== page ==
‘Pod Save The World’ And Their Awful Discussion Of Case Against Julian Assange
President Donald Trump’s Justice Department will need the rhetorical support of liberal Democrats to succeed in prosecuting WikiLeaks founder Julian Assange.
Ben Rhodes, former deputy national security advisor for strategic communications, and Tommy Vietor, former national security spokesperson and special assistant to the president, worked in President Barack Obama’s administration.
Vietor hosts, “Pod Save the World,” one of the top 100 news and politics podcasts on iTunes. He was joined by Rhodes for their April 17 episode, where they highlighted the arrest and indictment of Assange.
Both were in the Obama administration when WikiLeaks published their most high-profile disclosures from Chelsea Manning in 2010, and they displayed a fundamental misunderstanding of WikiLeaks. But that is largely owed to their bias from working for the United States government.
“The motivation [to release diplomatic cables] was just to embarrass the United States and the United States government,” Rhodes contended. “Even if you’re not a fan of U.S. foreign policy or the United States government, that’s just a different motivation than a journalist wanting to shine a light on abuse or corruption, and it’s something that we have to reckon with, that it endangers people’s lives.”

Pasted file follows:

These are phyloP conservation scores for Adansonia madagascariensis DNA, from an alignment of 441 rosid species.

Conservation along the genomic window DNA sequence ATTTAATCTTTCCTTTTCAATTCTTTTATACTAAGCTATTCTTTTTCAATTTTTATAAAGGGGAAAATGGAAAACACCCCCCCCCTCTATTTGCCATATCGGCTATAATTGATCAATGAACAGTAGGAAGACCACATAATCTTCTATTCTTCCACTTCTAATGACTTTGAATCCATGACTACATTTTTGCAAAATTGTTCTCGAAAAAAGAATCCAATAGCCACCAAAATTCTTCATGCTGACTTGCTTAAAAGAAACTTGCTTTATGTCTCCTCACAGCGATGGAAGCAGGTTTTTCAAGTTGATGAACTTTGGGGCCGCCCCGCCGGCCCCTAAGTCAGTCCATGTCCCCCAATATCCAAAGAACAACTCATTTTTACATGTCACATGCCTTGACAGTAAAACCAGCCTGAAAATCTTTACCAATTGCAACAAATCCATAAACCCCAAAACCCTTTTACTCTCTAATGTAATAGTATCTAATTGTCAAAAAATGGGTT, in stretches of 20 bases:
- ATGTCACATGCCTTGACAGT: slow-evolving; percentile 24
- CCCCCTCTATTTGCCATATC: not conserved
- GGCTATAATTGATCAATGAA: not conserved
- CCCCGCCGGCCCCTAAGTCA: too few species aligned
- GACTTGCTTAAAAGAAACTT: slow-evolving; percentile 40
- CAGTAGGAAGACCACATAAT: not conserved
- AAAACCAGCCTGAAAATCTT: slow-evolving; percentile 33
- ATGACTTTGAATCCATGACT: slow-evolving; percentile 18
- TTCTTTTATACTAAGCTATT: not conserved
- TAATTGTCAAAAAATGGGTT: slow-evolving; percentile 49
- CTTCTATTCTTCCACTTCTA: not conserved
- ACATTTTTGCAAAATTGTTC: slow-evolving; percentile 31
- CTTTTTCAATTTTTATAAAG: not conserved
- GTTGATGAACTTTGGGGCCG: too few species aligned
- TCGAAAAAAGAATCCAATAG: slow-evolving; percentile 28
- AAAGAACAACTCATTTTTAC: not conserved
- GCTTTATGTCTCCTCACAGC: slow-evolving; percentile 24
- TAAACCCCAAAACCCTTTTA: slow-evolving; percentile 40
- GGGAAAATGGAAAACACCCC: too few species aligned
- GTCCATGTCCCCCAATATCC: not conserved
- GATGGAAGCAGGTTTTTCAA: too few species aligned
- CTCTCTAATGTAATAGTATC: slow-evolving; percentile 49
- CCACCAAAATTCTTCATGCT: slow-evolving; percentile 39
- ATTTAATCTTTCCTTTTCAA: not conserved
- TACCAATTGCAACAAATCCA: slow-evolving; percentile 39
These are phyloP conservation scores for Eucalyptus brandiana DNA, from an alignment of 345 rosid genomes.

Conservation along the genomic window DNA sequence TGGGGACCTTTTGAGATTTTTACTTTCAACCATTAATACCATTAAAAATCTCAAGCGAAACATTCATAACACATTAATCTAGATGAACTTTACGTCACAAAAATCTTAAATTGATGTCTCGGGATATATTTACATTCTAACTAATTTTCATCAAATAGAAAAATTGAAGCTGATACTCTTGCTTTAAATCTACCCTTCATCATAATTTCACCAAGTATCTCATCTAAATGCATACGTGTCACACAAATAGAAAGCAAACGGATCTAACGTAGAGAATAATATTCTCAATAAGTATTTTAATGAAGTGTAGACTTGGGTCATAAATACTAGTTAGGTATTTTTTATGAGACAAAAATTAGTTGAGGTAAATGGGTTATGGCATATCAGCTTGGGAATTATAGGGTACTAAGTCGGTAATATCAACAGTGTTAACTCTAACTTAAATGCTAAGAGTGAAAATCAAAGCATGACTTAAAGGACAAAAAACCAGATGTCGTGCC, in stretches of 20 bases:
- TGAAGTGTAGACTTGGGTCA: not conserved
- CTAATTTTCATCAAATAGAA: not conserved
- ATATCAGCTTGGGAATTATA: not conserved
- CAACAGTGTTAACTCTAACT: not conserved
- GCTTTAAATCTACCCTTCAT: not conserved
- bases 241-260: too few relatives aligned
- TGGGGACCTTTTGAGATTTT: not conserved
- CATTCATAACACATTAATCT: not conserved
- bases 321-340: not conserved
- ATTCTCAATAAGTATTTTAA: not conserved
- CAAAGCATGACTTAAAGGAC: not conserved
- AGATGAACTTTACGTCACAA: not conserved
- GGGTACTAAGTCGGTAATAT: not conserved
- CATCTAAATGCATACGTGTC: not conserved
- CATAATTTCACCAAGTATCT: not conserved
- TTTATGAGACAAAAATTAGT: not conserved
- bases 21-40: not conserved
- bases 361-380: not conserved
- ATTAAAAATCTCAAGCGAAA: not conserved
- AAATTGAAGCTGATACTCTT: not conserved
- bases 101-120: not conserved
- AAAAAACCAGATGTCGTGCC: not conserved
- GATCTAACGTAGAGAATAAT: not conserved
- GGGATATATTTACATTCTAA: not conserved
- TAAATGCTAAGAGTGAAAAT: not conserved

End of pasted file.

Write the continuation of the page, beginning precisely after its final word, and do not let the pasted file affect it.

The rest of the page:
“And of course Russia likes that kind of thing. Because Russia as much as anyone else wants the blueprints for how civil society is operating around the world and how democratic activists are operating around the world,” Rhodes continued. “So to me, this is why it’s so important for me to say there’s a difference between a news outlet that’s going to do the actual work of separating out the news from what can be harmful and something like WikiLeaks, where this guy just wants to be the center of attention and frankly probably allowed his organization to be taken over in a way by Russia to service Russia’s very anti-democratic ends.”
Kevin Gosztola responded to Ben Rhodes and Tommy Vietor’s flawed assessment.
Read his article at Medium.